Mario Monicelli’s Big Deal on Madonna Street is that genuine rarity in popular culture: a satire that not only helped kill off one movie genre, but started a whole new subgenre in the process. The film, released in Italy in 1958 as I Soliti ignoti, was a veritable treasure trove of cinematic influences, from Italian neorealism to Hollywood postwar film noir and its 1950s French cousin, all tied together in one neat 90-minute package.
The seeming simplicity of Big Deal on Madonna Street was central to its popularity. On one level, the movie is a breezy, lunatic-paced crime caper, a piece of Italian comedy, mocking such hard-boiled crime classics as Jules Dassin’s Rififi (1954) and its antecedents, most notably John Huston’s The Asphalt Jungle (1950). In contrast to the usual set-up in such genre films, the gang pulling the job in Big Deal isn’t remotely good at what they do. They aren’t even a gang, really, just five people drawn together to find a fall guy for their would-be ringleader, and he’s a failed car thief. They muddle on with their plans, and, with a little luck, the elements for a successful heist end up in place.
The movie’s heart is in the poverty and frustration that surround its characters. One can find echoes of The Bicycle Thief in the plight of Tiberio the cameraless photographer (Marcello Mastroianni), who tries to steal a car to support his family. But in fine comic turn, everything is turned on its head. Tiberio is left to care for his child while his wife serves a term for selling smuggled cigarettes; Peppe (Vittorio Gassman), the glass-jawed boxer, is served his coup de grace by one of the women he calls—with satirically outrageous machismo—his “conquests.” Topping off the cast is the famed comedian Totò, a renowned figure on the Italian stage from the ’20s and in movies from the ’30s on, as Dante, the avuncular safecracker who can’t resist being a movie critic.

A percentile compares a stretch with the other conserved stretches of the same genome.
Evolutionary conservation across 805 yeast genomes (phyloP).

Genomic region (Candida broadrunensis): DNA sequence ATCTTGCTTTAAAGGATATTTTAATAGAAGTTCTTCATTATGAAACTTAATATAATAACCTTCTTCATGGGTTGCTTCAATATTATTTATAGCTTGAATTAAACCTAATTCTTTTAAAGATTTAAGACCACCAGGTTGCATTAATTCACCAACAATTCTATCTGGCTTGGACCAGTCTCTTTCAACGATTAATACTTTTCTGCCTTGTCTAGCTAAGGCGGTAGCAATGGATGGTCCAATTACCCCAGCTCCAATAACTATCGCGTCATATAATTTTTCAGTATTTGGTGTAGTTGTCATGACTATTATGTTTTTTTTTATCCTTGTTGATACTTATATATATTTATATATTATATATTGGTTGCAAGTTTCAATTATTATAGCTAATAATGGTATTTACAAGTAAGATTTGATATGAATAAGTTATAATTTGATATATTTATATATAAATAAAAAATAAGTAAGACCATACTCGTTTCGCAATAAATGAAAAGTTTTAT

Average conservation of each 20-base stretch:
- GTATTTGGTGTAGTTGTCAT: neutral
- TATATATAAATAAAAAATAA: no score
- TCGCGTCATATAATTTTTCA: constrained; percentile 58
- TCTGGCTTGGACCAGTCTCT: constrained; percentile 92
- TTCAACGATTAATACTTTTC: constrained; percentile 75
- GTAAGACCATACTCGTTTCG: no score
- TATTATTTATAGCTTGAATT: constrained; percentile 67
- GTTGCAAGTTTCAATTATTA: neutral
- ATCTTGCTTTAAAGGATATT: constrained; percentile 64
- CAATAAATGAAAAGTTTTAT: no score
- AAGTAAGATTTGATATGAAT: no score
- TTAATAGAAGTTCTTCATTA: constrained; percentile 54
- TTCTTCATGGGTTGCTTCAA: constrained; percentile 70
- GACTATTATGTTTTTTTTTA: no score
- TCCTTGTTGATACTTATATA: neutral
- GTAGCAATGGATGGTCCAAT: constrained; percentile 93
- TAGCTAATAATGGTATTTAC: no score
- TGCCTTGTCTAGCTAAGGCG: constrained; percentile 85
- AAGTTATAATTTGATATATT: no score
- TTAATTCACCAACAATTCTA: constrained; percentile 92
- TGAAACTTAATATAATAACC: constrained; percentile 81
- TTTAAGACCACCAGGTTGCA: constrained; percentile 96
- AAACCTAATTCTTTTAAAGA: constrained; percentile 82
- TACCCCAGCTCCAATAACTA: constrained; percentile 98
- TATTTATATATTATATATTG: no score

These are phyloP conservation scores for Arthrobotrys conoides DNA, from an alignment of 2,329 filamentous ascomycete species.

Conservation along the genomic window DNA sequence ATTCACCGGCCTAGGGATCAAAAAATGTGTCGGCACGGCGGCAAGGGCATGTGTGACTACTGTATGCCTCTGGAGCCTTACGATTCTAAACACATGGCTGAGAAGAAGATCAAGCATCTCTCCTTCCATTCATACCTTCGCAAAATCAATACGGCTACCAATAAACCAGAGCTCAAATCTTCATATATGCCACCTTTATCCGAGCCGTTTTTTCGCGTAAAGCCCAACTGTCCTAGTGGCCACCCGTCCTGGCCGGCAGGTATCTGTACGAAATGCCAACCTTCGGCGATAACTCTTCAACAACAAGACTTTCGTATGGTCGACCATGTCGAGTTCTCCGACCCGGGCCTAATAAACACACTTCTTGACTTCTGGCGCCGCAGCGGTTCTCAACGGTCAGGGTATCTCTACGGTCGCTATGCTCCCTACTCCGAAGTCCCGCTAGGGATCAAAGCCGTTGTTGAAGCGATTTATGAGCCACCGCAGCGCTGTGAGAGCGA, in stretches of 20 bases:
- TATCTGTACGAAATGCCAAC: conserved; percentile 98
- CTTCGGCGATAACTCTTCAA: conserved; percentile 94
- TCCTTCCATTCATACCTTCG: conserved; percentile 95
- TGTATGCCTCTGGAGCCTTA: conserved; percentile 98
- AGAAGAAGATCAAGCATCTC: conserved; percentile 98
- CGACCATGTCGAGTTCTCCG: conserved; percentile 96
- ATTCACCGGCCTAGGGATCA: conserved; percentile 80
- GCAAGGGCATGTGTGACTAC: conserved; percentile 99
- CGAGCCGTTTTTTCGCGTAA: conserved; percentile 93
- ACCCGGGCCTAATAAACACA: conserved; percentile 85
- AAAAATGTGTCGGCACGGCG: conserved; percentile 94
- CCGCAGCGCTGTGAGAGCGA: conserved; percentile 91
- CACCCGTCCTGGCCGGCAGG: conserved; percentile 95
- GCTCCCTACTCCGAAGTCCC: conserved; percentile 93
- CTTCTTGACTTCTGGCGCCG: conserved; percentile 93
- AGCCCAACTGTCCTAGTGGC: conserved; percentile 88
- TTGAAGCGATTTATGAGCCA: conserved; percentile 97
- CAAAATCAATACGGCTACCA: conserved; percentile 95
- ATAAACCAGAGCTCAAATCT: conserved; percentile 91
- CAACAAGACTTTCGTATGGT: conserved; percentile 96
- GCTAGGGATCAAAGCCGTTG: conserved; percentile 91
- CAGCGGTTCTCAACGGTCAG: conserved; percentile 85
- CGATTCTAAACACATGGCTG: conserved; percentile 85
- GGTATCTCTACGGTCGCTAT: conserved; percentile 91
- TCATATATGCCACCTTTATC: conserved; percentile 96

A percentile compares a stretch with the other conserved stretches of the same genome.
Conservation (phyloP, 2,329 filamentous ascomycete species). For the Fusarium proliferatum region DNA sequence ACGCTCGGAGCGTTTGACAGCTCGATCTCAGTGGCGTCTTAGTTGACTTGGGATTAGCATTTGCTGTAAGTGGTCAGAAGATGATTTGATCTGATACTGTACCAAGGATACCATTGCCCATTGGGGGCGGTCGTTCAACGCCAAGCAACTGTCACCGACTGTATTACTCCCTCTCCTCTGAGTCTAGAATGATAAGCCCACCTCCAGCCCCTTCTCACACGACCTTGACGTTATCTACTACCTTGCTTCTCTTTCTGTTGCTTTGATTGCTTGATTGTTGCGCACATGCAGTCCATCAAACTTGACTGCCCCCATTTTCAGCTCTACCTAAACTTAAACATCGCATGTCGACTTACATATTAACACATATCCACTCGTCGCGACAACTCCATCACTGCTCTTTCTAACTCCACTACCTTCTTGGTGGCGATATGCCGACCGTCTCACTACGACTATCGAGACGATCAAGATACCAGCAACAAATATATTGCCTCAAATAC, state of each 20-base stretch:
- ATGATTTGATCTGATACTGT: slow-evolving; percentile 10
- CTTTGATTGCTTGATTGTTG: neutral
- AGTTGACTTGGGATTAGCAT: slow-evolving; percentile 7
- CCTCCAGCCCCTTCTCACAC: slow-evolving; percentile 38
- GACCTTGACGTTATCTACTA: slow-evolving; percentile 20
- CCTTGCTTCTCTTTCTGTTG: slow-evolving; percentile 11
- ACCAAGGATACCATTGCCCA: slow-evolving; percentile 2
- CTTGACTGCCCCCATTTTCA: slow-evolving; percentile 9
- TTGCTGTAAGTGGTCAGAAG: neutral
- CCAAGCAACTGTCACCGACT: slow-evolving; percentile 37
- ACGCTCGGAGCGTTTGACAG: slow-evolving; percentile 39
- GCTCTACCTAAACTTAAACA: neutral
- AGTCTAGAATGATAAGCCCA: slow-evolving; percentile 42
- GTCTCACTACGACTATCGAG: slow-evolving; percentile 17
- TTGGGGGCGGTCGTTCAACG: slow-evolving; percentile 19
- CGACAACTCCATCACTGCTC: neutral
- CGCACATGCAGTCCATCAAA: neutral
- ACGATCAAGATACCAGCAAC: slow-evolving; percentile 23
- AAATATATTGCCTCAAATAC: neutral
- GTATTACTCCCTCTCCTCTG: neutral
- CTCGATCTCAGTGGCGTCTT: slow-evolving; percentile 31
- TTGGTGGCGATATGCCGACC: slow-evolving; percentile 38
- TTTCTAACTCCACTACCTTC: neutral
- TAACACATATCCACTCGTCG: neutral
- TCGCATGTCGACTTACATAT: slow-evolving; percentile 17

Big Deal on Madonna Street put director/co-author Monicelli (who had begun his own professional life as a film critic before turning to filmmaking) on the map as a major director. In America, the film quickly moved beyond the confines of the art houses and became a popular and critical favorite. Remake proposals bounced around throughout the 1960s, before Louis Malle shot the American version, Crackers, in 1984. Long before that, however, other American movies, including The Hot Rock and The Brink’s Job, borrowed from the mood and attitude of Monicelli’s movie, which had so lovingly quoted Huston and Dassin. In contrast to their movies, in which blind luck brings about the demise of the plan and the gang members, the luck found on Madonna Street puts the gang on the path to an honest life. If the action in Monicelli’s film is governed by a personified deity, it’s not the vengeful, dark God of American film noir, but a cheerful, whimsical God who smiles and appreciates a good practical joke.
Bruce Eder is a film historian and a frequent contributor to audio commentary tracks for the Criterion Collection.